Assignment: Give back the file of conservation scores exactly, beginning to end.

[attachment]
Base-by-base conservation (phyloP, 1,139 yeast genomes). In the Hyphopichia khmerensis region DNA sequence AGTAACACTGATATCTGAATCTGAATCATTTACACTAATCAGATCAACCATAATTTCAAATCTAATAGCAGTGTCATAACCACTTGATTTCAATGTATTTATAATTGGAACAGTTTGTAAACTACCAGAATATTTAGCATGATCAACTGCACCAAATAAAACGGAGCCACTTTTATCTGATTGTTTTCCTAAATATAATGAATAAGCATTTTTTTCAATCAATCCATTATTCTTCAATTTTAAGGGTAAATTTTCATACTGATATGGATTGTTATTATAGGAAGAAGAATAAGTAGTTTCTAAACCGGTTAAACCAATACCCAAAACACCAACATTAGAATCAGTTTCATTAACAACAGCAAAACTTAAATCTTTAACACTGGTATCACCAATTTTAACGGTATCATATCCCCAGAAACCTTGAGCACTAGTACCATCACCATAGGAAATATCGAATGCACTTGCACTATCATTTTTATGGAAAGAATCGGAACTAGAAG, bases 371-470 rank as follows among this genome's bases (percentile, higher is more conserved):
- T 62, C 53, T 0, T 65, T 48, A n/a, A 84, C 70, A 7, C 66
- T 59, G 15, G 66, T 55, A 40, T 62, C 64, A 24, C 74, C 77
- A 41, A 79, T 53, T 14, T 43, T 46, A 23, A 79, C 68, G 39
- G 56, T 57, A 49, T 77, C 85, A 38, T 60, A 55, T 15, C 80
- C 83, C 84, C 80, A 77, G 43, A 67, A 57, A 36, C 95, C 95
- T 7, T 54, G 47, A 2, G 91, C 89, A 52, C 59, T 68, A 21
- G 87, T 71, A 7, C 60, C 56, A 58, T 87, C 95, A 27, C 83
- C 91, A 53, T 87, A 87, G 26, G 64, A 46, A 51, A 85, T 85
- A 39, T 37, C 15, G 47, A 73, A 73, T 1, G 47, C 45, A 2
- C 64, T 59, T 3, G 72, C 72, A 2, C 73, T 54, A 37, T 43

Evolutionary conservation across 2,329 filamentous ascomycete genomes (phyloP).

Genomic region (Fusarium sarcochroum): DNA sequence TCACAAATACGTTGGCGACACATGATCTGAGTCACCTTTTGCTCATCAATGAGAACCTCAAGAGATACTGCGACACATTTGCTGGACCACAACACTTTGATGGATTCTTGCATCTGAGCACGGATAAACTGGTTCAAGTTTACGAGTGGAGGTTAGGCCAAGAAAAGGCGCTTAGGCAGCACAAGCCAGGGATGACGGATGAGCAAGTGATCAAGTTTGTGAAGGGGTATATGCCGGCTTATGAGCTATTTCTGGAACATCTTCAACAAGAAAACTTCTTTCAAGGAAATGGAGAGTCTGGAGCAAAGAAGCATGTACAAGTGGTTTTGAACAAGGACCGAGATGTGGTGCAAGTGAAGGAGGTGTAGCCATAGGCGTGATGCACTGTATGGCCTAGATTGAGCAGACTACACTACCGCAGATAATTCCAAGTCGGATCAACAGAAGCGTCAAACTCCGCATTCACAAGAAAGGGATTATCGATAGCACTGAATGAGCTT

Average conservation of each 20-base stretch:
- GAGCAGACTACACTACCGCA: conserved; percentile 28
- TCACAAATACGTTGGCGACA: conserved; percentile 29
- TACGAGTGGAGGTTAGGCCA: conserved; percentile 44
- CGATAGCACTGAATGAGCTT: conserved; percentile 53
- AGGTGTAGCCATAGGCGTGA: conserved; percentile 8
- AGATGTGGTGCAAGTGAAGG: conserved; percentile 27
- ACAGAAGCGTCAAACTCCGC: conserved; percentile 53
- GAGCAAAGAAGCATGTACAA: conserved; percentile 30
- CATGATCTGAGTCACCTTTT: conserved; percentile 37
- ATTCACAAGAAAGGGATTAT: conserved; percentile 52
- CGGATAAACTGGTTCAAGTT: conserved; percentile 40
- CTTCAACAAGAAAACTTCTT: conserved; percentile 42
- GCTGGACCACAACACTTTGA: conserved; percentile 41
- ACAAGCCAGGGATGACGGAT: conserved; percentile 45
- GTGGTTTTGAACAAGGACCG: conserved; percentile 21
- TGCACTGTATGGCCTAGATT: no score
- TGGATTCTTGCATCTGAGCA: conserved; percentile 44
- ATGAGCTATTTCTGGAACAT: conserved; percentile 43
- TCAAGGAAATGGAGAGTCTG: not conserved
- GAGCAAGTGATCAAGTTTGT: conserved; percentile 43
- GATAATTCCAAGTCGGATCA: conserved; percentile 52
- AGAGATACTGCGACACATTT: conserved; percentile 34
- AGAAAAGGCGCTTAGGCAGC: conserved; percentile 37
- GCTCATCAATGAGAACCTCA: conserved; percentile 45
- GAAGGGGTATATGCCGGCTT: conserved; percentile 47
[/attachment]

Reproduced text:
Base-by-base conservation (phyloP, 1,139 yeast genomes). In the Hyphopichia khmerensis region DNA sequence AGTAACACTGATATCTGAATCTGAATCATTTACACTAATCAGATCAACCATAATTTCAAATCTAATAGCAGTGTCATAACCACTTGATTTCAATGTATTTATAATTGGAACAGTTTGTAAACTACCAGAATATTTAGCATGATCAACTGCACCAAATAAAACGGAGCCACTTTTATCTGATTGTTTTCCTAAATATAATGAATAAGCATTTTTTTCAATCAATCCATTATTCTTCAATTTTAAGGGTAAATTTTCATACTGATATGGATTGTTATTATAGGAAGAAGAATAAGTAGTTTCTAAACCGGTTAAACCAATACCCAAAACACCAACATTAGAATCAGTTTCATTAACAACAGCAAAACTTAAATCTTTAACACTGGTATCACCAATTTTAACGGTATCATATCCCCAGAAACCTTGAGCACTAGTACCATCACCATAGGAAATATCGAATGCACTTGCACTATCATTTTTATGGAAAGAATCGGAACTAGAAG, bases 371-470 rank as follows among this genome's bases (percentile, higher is more conserved):
- T 62, C 53, T 0, T 65, T 48, A n/a, A 84, C 70, A 7, C 66
- T 59, G 15, G 66, T 55, A 40, T 62, C 64, A 24, C 74, C 77
- A 41, A 79, T 53, T 14, T 43, T 46, A 23, A 79, C 68, G 39
- G 56, T 57, A 49, T 77, C 85, A 38, T 60, A 55, T 15, C 80
- C 83, C 84, C 80, A 77, G 43, A 67, A 57, A 36, C 95, C 95
- T 7, T 54, G 47, A 2, G 91, C 89, A 52, C 59, T 68, A 21
- G 87, T 71, A 7, C 60, C 56, A 58, T 87, C 95, A 27, C 83
- C 91, A 53, T 87, A 87, G 26, G 64, A 46, A 51, A 85, T 85
- A 39, T 37, C 15, G 47, A 73, A 73, T 1, G 47, C 45, A 2
- C 64, T 59, T 3, G 72, C 72, A 2, C 73, T 54, A 37, T 43

Evolutionary conservation across 2,329 filamentous ascomycete genomes (phyloP).

Genomic region (Fusarium sarcochroum): DNA sequence TCACAAATACGTTGGCGACACATGATCTGAGTCACCTTTTGCTCATCAATGAGAACCTCAAGAGATACTGCGACACATTTGCTGGACCACAACACTTTGATGGATTCTTGCATCTGAGCACGGATAAACTGGTTCAAGTTTACGAGTGGAGGTTAGGCCAAGAAAAGGCGCTTAGGCAGCACAAGCCAGGGATGACGGATGAGCAAGTGATCAAGTTTGTGAAGGGGTATATGCCGGCTTATGAGCTATTTCTGGAACATCTTCAACAAGAAAACTTCTTTCAAGGAAATGGAGAGTCTGGAGCAAAGAAGCATGTACAAGTGGTTTTGAACAAGGACCGAGATGTGGTGCAAGTGAAGGAGGTGTAGCCATAGGCGTGATGCACTGTATGGCCTAGATTGAGCAGACTACACTACCGCAGATAATTCCAAGTCGGATCAACAGAAGCGTCAAACTCCGCATTCACAAGAAAGGGATTATCGATAGCACTGAATGAGCTT

Average conservation of each 20-base stretch:
- GAGCAGACTACACTACCGCA: conserved; percentile 28
- TCACAAATACGTTGGCGACA: conserved; percentile 29
- TACGAGTGGAGGTTAGGCCA: conserved; percentile 44
- CGATAGCACTGAATGAGCTT: conserved; percentile 53
- AGGTGTAGCCATAGGCGTGA: conserved; percentile 8
- AGATGTGGTGCAAGTGAAGG: conserved; percentile 27
- ACAGAAGCGTCAAACTCCGC: conserved; percentile 53
- GAGCAAAGAAGCATGTACAA: conserved; percentile 30
- CATGATCTGAGTCACCTTTT: conserved; percentile 37
- ATTCACAAGAAAGGGATTAT: conserved; percentile 52
- CGGATAAACTGGTTCAAGTT: conserved; percentile 40
- CTTCAACAAGAAAACTTCTT: conserved; percentile 42
- GCTGGACCACAACACTTTGA: conserved; percentile 41
- ACAAGCCAGGGATGACGGAT: conserved; percentile 45
- GTGGTTTTGAACAAGGACCG: conserved; percentile 21
- TGCACTGTATGGCCTAGATT: no score
- TGGATTCTTGCATCTGAGCA: conserved; percentile 44
- ATGAGCTATTTCTGGAACAT: conserved; percentile 43
- TCAAGGAAATGGAGAGTCTG: not conserved
- GAGCAAGTGATCAAGTTTGT: conserved; percentile 43
- GATAATTCCAAGTCGGATCA: conserved; percentile 52
- AGAGATACTGCGACACATTT: conserved; percentile 34
- AGAAAAGGCGCTTAGGCAGC: conserved; percentile 37
- GCTCATCAATGAGAACCTCA: conserved; percentile 45
- GAAGGGGTATATGCCGGCTT: conserved; percentile 47